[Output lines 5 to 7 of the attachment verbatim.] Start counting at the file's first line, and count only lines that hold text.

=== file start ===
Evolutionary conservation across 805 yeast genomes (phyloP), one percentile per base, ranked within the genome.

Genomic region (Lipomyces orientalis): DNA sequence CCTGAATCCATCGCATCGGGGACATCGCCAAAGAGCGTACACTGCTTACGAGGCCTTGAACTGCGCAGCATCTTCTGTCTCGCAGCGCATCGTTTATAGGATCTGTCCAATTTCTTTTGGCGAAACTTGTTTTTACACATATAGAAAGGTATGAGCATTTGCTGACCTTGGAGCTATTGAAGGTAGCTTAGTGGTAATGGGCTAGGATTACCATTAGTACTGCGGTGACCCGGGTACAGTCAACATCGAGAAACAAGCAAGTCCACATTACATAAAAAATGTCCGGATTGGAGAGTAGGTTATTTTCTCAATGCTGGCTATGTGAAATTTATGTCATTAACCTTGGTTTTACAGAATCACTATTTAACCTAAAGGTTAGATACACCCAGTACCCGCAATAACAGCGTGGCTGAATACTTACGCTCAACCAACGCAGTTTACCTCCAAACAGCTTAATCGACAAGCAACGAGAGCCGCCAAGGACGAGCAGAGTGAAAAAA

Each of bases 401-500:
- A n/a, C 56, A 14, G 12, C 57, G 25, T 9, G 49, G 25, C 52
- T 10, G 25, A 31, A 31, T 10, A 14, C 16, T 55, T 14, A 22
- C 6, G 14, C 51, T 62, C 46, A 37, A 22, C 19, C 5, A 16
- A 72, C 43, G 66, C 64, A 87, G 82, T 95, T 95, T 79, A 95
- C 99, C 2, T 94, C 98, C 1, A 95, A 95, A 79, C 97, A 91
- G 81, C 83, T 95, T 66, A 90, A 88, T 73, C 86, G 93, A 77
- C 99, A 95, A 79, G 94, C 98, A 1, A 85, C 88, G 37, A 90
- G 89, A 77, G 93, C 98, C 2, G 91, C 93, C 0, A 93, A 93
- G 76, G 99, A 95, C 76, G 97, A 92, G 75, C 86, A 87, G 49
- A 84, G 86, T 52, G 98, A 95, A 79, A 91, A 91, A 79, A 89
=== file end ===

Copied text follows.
- T 10, G 25, A 31, A 31, T 10, A 14, C 16, T 55, T 14, A 22
- C 6, G 14, C 51, T 62, C 46, A 37, A 22, C 19, C 5, A 16
- A 72, C 43, G 66, C 64, A 87, G 82, T 95, T 95, T 79, A 95